There wasn’t much time left. Sure, in theory they still had a couple of months, but with every passing day the options grew smaller as other students locked their mentors down. Vince had accepted Jeremiah’s offer and was heading to Brewster, as was Will apparently. Chad might still be on the fence, but loads of others were getting their futures set up. Meanwhile, Hershel and Roy were sitting on an offer from a respected strongman on a legendary team, unable to pull the trigger and accept.
Sitting at his desk, looking over Granite’s history, Hershel couldn’t find a single reason to decline the offer. The Hero had been great at his job for years; by all accounts he was tough, thorough, and careful. He’d already raised up one intern who was having a respectable career so far. Not to mention, interning under Elemental Fury was a nice start for any Hero, given how well-known they were. It would offer him a solid education, a good boost to notoriety, and he’d even be in the same town as some friends. There was also the added bonus of being in the same city as Titan, so they could continue slowly repairing their relationship. Going with Granite was the smart, prudent move to make.
And yet… Hershel opened a new tab on his computer screen, pulling up the latest reports on Titan. The new incarnation of the Gentle Hammers was doing good work. Brewster didn’t entirely seem to trust them yet, there were more than a few articles questioning whether a fallen legend on a team of disgraced Heroes really had any place in their city. They were winning some people over, being publicly linked to Elemental Fury didn’t hurt in that regard, but there was still a long way up to go. Anyone starting out on that team was putting themselves in a PR hole. They’d be lumped in with what many considered to be failures, and that reputation would extend to the interns as well.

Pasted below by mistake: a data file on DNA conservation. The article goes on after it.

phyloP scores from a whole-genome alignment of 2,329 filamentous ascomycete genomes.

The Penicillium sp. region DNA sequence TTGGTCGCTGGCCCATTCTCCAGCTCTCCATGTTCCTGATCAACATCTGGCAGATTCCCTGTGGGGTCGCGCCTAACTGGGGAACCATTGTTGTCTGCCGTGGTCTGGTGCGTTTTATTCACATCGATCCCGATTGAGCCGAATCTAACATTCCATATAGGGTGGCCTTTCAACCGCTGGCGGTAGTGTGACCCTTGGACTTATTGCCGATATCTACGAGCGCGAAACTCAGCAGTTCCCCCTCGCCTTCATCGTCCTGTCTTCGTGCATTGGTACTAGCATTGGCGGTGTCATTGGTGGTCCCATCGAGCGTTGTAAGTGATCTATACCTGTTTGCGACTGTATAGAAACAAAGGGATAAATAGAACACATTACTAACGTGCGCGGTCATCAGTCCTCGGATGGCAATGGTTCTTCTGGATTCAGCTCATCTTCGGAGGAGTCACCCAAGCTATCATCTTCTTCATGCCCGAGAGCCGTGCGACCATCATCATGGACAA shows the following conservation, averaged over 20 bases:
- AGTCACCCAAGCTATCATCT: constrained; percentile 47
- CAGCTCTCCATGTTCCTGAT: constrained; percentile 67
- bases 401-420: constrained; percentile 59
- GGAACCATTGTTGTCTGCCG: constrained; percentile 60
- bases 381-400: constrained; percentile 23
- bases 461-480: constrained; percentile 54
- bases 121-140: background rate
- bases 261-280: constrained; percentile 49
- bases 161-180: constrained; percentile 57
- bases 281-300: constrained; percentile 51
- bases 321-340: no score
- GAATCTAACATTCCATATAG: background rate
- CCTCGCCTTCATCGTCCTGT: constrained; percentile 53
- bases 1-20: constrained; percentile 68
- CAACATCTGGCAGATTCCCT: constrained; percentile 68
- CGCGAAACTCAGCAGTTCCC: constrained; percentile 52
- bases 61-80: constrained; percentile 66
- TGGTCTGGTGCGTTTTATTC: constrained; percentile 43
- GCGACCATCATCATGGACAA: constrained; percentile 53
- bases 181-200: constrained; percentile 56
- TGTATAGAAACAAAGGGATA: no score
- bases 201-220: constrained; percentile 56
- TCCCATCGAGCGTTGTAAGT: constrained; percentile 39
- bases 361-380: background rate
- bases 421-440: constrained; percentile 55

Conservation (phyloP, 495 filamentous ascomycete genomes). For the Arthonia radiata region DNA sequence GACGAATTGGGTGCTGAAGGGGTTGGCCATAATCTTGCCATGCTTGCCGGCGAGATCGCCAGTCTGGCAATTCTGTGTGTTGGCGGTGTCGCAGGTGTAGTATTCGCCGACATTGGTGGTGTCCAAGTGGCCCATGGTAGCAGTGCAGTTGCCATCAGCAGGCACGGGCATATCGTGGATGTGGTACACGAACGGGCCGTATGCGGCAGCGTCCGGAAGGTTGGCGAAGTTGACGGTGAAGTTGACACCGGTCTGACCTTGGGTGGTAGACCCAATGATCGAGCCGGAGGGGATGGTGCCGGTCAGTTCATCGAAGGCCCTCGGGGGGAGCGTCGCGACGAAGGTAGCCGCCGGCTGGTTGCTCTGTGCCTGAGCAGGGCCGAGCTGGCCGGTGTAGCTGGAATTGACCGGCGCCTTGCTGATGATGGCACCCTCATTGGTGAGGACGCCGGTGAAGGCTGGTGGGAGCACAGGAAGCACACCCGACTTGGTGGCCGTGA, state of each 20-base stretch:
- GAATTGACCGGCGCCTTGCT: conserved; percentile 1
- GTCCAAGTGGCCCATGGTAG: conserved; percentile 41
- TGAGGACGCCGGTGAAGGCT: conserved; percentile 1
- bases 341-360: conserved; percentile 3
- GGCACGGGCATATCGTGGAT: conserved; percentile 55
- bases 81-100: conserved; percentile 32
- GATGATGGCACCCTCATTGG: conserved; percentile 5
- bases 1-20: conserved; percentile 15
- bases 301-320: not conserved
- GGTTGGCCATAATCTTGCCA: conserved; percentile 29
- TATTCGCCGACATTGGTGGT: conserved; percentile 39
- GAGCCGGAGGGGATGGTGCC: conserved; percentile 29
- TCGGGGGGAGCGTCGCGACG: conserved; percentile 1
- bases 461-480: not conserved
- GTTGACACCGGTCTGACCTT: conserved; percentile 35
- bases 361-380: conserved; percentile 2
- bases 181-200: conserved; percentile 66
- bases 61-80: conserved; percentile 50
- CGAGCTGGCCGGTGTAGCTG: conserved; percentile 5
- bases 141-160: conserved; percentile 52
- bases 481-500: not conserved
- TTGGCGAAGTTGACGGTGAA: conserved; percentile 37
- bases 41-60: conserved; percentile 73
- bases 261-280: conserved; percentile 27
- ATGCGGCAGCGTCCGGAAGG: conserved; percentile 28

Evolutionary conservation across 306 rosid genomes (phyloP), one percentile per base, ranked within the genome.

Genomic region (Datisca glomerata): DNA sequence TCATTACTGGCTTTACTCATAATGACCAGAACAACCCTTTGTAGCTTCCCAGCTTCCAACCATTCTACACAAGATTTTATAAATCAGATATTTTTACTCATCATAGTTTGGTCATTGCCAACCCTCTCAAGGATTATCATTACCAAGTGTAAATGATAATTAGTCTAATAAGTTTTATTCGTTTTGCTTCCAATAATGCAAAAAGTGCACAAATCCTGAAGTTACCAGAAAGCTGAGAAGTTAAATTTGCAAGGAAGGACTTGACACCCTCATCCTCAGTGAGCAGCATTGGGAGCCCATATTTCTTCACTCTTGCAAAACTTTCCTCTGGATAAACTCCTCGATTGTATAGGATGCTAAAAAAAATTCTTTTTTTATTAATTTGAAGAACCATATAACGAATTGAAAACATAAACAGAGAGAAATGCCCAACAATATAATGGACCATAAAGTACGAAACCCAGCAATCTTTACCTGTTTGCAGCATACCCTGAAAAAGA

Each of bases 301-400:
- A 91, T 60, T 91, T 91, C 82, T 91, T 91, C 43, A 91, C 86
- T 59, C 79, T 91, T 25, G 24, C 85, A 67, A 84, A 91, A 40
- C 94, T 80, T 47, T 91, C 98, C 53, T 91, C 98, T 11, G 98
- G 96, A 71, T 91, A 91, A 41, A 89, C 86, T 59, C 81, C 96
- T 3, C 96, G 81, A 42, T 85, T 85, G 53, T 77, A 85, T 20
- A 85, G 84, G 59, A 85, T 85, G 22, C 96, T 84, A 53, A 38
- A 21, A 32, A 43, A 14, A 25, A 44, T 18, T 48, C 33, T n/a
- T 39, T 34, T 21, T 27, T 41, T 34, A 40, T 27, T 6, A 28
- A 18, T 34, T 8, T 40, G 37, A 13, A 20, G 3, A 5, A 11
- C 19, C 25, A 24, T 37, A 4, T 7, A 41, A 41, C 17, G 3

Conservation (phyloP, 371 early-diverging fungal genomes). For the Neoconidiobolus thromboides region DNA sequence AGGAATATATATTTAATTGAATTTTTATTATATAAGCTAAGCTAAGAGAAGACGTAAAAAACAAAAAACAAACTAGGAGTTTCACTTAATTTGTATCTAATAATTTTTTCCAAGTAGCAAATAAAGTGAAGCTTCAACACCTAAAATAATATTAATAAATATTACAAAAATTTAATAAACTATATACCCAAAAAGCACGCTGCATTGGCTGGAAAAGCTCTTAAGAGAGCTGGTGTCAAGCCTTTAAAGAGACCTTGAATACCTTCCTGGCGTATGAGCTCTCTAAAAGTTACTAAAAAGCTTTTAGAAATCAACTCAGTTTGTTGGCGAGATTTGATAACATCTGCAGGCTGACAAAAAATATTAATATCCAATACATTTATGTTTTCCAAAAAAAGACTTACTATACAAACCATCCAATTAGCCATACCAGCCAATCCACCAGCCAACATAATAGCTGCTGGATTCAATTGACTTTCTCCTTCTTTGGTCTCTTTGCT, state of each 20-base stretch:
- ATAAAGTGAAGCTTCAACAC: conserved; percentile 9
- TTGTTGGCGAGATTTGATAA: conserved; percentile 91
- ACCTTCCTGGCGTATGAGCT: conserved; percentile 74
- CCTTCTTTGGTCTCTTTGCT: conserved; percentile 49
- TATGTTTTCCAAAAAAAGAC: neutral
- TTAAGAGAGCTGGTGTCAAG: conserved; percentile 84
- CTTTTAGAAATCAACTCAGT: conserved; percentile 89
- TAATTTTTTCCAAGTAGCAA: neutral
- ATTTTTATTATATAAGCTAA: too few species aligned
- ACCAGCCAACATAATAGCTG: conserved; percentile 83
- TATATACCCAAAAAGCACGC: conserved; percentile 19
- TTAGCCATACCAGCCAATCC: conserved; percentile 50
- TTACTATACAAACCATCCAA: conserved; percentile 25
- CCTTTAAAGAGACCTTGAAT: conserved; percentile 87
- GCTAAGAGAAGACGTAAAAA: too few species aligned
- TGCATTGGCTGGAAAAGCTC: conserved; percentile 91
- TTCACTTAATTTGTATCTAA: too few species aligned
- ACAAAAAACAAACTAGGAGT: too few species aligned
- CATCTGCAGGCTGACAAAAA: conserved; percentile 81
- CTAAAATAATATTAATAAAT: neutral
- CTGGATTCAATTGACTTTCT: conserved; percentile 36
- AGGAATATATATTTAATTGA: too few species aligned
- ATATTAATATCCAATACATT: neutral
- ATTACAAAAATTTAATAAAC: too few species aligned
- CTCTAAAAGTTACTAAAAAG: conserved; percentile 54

Aside from the Gentle Hammers’ reputation, there was the far more pressing issue of the fact that internships weren’t easy to terminate or transfer. If he and Roy were to intern under Titan, they would be pretty much stuck there for two years. Yes, things were going well right now, however that was with everyone being careful and going slow. Slapped onto the same team, under Titan’s tutelage, there were countless ways for things to take a perilous turn. The relationship still felt fragile, like one bad fight could undo everything they’d managed. Hershel didn’t want that. Neither did Roy, even if he’d have more trouble admitting it. They finally had found some manner of peace with their father.
Hershel’s hands clicked back over to the tab with Granite’s information, but he wasn’t really looking at it. Instead, he was thinking about Ashley in that training cell, and Roy casually paraphrasing their father’s advice. Roy had come a long way in these last four years; it was hard to even imagine the relationship that the brothers once dealt with. Much of that was due to their friends and teachers dragging him into adulthood. But there was no one, no teacher, no guide, whose words seemed to stay with Roy more consistently than the ones imparted by Titan. He’d been the lone soul who could get them over their limitation in sophomore year, he understood their power better than anyone else, he was the strongman among Heroes.